My Car Quest

October 22, 2014

How To Register A Classic Car Without A Title In The US

by Mike –

When I imported a car from the US East Coast to California I had to drive the car to the Department of Motor Vehicles (DMV) so that the VIN number could be inspected and compared against the title before I could complete the registration. The California DMV wanted to be sure there was a real car that matched the VIN number on the out of state title.

A friend of mine was able to register a bare chassis in California without a title. It really wasn’t a car, it was only a chassis, and the title had long been lost. The DMV’s records did not go back to when this car was first registered.

If your vehicle is not mobile the California Highway Patrol, or certain city police departments, will send an officer to your location to verity that the VIN number is indeed the number on the chassis. This is a key step in getting a new title when the original title has been lost.

Porsche 356 barn find

Porsche 356 With Original Patina

As most of us know dealing with the DMV can be frustrating and that is one reason to understand their process before you begin. And I suggest you always have all of your paperwork prepared and signed by all of the necessary parties before going to the DMV office or you may need to make another trip.

In a guest post below the writer explains other steps in getting a lost automobile title replaced.

by Jason Lancaster

When you decide to restore a classic car, part of the satisfaction comes from the fact that you’ve rescued your vehicle from certain oblivion. Therefore, looking for “barn find cars” – a classic car hidden in a field, a forgotten garage, etc. – is both fun and rewarding. If you’re lucky, you’ll find a gem that you can rescue from neglect.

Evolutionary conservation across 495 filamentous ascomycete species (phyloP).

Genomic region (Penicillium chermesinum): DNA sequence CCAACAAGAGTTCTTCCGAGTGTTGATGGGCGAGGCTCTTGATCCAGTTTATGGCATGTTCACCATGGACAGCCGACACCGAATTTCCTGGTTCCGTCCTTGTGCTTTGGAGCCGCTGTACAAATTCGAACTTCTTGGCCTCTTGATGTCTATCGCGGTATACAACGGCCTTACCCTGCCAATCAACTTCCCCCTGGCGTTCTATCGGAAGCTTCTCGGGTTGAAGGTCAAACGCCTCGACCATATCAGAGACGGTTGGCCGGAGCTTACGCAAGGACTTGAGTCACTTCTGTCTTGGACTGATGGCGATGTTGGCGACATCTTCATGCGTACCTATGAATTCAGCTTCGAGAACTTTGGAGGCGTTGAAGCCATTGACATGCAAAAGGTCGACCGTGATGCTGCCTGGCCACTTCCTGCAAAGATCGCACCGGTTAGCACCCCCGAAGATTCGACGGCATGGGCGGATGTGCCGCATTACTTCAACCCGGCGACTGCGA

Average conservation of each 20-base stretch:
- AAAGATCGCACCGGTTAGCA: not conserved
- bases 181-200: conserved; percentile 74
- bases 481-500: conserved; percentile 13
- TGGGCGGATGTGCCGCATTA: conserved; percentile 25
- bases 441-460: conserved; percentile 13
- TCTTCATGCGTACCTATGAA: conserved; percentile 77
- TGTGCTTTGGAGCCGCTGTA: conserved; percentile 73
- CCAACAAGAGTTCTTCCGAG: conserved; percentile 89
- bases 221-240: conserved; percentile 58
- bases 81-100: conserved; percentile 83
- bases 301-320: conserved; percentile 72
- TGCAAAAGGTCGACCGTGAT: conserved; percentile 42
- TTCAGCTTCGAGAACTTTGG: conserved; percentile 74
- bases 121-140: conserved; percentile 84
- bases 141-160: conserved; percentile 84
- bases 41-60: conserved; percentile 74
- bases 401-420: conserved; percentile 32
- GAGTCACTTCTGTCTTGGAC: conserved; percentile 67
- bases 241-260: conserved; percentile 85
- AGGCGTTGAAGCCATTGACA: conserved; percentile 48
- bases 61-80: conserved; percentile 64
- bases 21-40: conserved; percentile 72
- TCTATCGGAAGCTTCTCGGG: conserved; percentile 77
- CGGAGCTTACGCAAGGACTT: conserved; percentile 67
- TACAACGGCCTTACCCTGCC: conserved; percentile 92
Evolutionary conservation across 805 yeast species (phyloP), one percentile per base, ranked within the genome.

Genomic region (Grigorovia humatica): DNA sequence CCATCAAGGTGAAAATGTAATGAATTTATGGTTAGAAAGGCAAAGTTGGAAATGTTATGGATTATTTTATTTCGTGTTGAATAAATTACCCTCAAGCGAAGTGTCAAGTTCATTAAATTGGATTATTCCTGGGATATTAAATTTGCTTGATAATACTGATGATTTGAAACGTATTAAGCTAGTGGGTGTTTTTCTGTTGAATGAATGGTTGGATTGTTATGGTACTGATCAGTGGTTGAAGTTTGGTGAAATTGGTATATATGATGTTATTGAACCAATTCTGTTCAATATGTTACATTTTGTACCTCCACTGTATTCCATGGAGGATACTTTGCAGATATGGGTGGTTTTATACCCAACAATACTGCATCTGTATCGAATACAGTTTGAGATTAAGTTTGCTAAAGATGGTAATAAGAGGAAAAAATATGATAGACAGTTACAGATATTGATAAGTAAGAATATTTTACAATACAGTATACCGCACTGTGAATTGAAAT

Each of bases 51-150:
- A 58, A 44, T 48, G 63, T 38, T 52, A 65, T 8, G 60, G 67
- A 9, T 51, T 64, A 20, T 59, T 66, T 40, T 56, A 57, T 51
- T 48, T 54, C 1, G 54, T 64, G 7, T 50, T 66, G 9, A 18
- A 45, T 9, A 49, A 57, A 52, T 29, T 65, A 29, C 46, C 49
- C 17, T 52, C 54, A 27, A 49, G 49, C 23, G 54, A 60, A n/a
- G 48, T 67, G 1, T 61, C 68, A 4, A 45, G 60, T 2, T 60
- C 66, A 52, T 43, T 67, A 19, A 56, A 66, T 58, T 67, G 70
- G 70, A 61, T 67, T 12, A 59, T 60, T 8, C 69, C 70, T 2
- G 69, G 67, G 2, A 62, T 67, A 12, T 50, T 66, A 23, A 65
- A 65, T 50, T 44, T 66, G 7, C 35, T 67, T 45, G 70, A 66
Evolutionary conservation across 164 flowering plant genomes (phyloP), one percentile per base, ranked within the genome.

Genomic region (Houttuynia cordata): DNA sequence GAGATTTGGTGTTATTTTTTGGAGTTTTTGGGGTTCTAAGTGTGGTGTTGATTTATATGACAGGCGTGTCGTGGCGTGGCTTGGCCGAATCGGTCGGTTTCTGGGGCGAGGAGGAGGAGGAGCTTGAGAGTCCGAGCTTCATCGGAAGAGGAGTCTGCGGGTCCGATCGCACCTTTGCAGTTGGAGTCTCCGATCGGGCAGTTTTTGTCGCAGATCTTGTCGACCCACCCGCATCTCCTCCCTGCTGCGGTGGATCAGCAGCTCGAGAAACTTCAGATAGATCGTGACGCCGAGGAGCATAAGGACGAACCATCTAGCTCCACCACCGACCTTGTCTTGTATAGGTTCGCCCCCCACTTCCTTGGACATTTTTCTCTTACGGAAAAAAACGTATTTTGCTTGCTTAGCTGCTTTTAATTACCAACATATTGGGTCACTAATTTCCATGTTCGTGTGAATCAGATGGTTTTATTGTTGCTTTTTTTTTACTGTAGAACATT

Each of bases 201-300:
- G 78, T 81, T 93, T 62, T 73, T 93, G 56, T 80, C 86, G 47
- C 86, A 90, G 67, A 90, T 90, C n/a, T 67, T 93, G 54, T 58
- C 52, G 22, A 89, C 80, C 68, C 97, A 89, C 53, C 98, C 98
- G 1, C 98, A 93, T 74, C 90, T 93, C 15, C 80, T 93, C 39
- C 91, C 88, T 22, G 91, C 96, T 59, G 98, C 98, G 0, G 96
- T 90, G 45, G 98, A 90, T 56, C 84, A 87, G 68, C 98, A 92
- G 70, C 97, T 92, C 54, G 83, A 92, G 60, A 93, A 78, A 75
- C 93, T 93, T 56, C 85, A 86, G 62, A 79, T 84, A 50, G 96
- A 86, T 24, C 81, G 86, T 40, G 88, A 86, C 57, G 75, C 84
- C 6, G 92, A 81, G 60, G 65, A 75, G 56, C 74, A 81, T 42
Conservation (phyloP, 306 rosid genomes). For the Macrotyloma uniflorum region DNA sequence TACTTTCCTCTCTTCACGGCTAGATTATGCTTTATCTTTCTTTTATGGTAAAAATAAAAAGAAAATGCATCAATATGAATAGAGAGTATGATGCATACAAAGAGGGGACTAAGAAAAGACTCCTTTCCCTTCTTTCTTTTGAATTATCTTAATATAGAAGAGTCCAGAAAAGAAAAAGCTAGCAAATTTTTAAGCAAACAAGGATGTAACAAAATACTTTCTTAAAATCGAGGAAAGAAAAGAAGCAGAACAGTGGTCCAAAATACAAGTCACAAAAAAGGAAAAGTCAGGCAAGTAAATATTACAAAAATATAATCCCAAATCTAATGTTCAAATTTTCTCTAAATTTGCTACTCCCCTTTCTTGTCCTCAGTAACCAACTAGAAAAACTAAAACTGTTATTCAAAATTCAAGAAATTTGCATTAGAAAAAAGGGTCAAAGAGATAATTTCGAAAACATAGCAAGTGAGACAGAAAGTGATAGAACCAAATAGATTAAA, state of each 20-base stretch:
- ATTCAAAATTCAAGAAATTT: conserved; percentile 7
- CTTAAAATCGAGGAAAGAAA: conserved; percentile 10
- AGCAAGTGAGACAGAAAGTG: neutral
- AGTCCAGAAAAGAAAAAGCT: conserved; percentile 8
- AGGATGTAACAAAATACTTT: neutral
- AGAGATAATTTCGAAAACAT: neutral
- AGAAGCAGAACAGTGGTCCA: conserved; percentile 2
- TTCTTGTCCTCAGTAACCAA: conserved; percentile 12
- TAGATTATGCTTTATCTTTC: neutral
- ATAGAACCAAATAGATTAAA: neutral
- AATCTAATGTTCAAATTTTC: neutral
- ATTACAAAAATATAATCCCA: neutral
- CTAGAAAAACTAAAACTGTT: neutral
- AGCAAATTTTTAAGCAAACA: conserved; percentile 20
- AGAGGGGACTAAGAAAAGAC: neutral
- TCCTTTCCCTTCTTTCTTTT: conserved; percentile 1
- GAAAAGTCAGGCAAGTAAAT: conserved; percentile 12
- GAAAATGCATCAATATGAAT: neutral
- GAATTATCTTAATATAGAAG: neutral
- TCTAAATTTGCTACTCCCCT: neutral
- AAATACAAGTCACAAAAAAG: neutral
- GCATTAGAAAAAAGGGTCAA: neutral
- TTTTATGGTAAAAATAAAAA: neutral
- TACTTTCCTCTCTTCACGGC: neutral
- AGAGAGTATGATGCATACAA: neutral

However, if there’s a problem with hunting for barn find cars, it’s that these forgotten vehicles often don’t have a title. Twenty, thirty, or fifty years later, vehicle titles are often lost or forgotten, and while you can usually pay someone for the right to haul the car away, registration is another matter.

Porsche 356 barn find

Porsche 356 – No Barn Around

Fortunately, there is a relatively straightforward solution to the “I lost the title” problem. Using your state’s bonded title process, you can secure title for any abandoned or forgotten vehicle you find and get your registration.

What’s a Bonded Title?

If you’ve ever heard the expression “possession is nine-tenths of the law,” then you know that physically possessing a vehicle makes you the owner – at least in the eyes of the law – until someone else can prove that they own the vehicle instead.

Therefore, if you have possession of a vehicle and the rightful owner is unknown, your state has a process that allows you to secure a title.

1. First, you need to make every effort to find the rightful owner.

2. Second, you need to purchase a bond equal to (or in excess of) the value of the vehicle you want to title.

3. Third, you file some paperwork and turn the bond you purchased over to the state.

4. Finally, assuming your paperwork is correct, the state will issue you a title.

Jaguar XKE barn find

Jaguar XKE In Need of A Restoration

You turn the bond you buy over to the state so that they have something to give the vehicle’s original owner should he or she re-appear at some point in the future. Since the state essentially “gives away” someone’s property when they issue you a bonded title, the bond is paid to the original owner as compensation.

You get the car, the original owner gets a check, and the state gets to wash their hands of the whole thing. Make sense? Great. Here’s how you go about it.

The Bonded Title Process

Please note that the process listed below is a little bit different in each state. However, this is a good general guide. Be sure to contact your local DMV for specifics.

1. VIN number search – A VIN number must be searched by law enforcement or DMV offices to determine if the car was stolen and to see what other facts can be discovered.

2. Title search – Using the VIN number, a title search is next. Most states will conduct a title search for a fee.

Jaguar XKE barn find

Jaguar XKE Interior – Needs To Be Cleaned Up

3. Proof of lien release – If the title search turns up any liens on the vehicle, those liens must be released (paid off). Sometimes this means you’ll need to contact the original lien holder.